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Grappa on the Go

Jack Bettridge
Posted: March 31, 2005

Talk about immersing yourself in your work:

Sandro Bottega is in the process of touting another one of his unique presentations of his family's eau-de-vie, Alexander Grappa. This one is a spray bottle, filled with grappa and with the look of a perfume atomizer, a device that he allows is perfect for aromatizing coffee, cheese, chocolate, even cigars on the run.

Then he voices an afterthought: "Even when you're tired at the office…" -- he spritzes a fine mist into the air and lets it settle around -- "…you can spray a little. It will wake you up."

For Bottega this is just one more in a line of novel packages. Some of his more ambitious designs include a golf set, which features grappa in a dimpled glass ball and a miniature glass club, the Alexander World, with a globe suspended in the center of the bottle; the Alexander Grappolo, in which a hollowed sprig of grapes appears to hang; and a bottle with a hollow up the center meant for storing a cigar.

The Alexander line is not, however, merely about packaging. The grappa in the bottle is the product of the Bottega family's long heritage in the traditional heart of grappa production, the Veneto region, sometimes also called the Garden of Venice.

It's just that the present-generation's grappa maker has taken the concept of terroir beyond what goes into the bottle and enlisted the bottle itself as part of that elusive trait that the environment in which quality products are made imprints upon them. To that end he employs the skills of the famed master glassblowers from nearby Murano. Bottega personally creates the glass-bottle designs that are undertaken by a factory of artisans who work exclusively with his family. Bottega likes to refer to his company's journey as: "One hundred years of history. Twenty years of creativity."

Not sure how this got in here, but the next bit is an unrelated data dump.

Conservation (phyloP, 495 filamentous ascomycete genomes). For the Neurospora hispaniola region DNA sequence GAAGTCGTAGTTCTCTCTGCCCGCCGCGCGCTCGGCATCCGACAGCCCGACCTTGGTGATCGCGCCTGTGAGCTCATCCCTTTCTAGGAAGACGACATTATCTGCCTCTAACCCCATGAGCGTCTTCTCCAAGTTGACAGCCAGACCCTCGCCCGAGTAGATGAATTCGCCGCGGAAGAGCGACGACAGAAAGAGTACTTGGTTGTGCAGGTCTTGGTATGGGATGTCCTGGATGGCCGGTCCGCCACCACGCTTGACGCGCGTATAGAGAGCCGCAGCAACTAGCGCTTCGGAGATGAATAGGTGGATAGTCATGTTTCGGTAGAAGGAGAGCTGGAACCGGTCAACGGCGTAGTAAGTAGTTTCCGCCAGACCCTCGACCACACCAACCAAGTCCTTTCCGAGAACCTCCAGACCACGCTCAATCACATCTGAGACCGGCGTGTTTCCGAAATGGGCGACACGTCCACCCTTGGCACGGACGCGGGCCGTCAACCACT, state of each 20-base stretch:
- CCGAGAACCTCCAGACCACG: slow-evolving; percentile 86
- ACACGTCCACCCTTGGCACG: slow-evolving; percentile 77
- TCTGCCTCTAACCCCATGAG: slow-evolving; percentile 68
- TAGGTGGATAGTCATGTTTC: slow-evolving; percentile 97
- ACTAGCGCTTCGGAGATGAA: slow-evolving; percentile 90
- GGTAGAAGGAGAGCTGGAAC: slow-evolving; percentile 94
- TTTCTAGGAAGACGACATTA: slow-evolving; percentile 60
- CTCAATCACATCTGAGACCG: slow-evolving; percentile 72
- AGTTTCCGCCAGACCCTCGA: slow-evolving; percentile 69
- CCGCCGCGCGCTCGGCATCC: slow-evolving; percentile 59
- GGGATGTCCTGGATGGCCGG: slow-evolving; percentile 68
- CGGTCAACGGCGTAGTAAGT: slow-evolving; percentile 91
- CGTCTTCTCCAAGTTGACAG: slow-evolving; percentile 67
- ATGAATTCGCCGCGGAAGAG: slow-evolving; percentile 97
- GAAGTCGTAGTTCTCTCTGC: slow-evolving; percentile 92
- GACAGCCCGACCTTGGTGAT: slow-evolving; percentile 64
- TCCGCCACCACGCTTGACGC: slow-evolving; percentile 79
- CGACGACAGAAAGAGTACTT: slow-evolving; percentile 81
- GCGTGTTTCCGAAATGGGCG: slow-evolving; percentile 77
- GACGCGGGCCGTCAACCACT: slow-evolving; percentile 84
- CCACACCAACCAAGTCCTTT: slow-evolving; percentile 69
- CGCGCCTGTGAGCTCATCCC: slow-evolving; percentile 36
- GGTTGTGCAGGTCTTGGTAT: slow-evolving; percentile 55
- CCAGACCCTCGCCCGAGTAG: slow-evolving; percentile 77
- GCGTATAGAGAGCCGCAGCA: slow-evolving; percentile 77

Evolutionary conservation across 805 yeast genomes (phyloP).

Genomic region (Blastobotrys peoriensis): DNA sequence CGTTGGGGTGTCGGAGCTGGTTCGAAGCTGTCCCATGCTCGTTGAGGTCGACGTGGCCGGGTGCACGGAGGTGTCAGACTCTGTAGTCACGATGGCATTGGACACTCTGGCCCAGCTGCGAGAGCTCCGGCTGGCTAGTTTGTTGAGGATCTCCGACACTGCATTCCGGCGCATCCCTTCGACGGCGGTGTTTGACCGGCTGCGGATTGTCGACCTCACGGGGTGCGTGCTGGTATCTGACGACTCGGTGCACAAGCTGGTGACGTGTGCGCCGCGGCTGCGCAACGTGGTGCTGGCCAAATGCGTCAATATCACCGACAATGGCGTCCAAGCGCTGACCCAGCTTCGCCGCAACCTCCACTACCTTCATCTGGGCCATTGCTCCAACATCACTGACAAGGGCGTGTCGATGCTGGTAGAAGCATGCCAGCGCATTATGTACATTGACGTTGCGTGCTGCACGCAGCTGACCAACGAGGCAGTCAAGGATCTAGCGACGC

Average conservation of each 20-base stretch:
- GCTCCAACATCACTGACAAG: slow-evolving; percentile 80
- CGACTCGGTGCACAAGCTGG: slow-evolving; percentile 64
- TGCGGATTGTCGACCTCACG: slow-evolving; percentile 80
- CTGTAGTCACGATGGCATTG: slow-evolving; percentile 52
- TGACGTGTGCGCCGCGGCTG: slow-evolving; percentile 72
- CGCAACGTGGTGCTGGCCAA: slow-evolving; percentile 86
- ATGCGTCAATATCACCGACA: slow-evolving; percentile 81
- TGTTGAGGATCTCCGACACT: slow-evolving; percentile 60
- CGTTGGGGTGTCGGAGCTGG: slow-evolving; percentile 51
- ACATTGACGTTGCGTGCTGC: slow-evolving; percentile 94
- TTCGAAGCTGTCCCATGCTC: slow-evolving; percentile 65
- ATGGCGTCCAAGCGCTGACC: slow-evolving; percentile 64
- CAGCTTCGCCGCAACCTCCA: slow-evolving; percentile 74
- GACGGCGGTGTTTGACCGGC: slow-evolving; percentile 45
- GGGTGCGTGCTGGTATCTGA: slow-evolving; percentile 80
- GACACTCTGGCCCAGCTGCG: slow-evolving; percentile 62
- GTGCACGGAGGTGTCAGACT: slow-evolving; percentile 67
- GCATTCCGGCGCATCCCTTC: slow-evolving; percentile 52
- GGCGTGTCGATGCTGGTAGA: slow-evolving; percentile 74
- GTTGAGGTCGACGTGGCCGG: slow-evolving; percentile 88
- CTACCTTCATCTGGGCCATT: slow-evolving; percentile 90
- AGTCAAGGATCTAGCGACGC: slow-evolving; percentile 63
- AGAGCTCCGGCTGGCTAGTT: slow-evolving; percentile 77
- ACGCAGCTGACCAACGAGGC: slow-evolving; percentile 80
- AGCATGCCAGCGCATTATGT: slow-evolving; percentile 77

Those who have had harsh confrontations with austere grappas will find a welcome for their palate with Alexander Grappa. Produced at the family's Distilleria Bottega, the spirits are doubled distilled in a proprietary copper column still at, for the most part, moderate strength (around 40 percent alcohol, or 80 proof). Bottega's stated aim is to produce a less aggressive grappa to meet the expectations of a sophisticated new generation of grappa drinkers. The result is a bright, crisp spirit that still manages to communicate the mellow flavors of its grapes.

Bottega's spirits are as varied as his bottles. Simply put, grappa is a colorless brandy from fermented grape pomace, the crushed residue of wine making. Bottega makes his in a series of expressions that include: Alexander Grappa, a spirit made from local white and red grapes, a bright nutty flavor with some spice and vanilla.

Alexander Grappolo, made only from Proseca grapes, like the former, but more floral with fleshy fruits and good balance.

Alexander Grappa di Cabernet, another grappa di monovitigno (made from one grape variety), this one from Cabernet Sauvignon and Cabernet Franc grapes, a warmer spirit with red grape and berry notes.

Alexander Platinum, vintage-dated and 60 percent alcohol (120 proof), made from two signature grapes of the region, Amarone and its dessert wine counterpart, Recioto di Amarone, quite floral, even perfumed, with intense berry flavors and spice.

Bottega, whose family ventures also include wine, mineral water, lemon-flavored grappa and olive oil, has become something of an ambassador for grappa. He touts it not only for familiar uses (a digestif served neat), but to be served on the rocks, with desserts, in cocktails and, of course, in the aforementioned aerosol form. In addition to proselytizing for the category, he has used grappa to create mixed drinks, with names like the Alexander Ragtime and Italian Wife, and recipes for spaghetti, prawns, plum mousse and crepes.

Visit www.alexander.it or www.palmbayimports.com.




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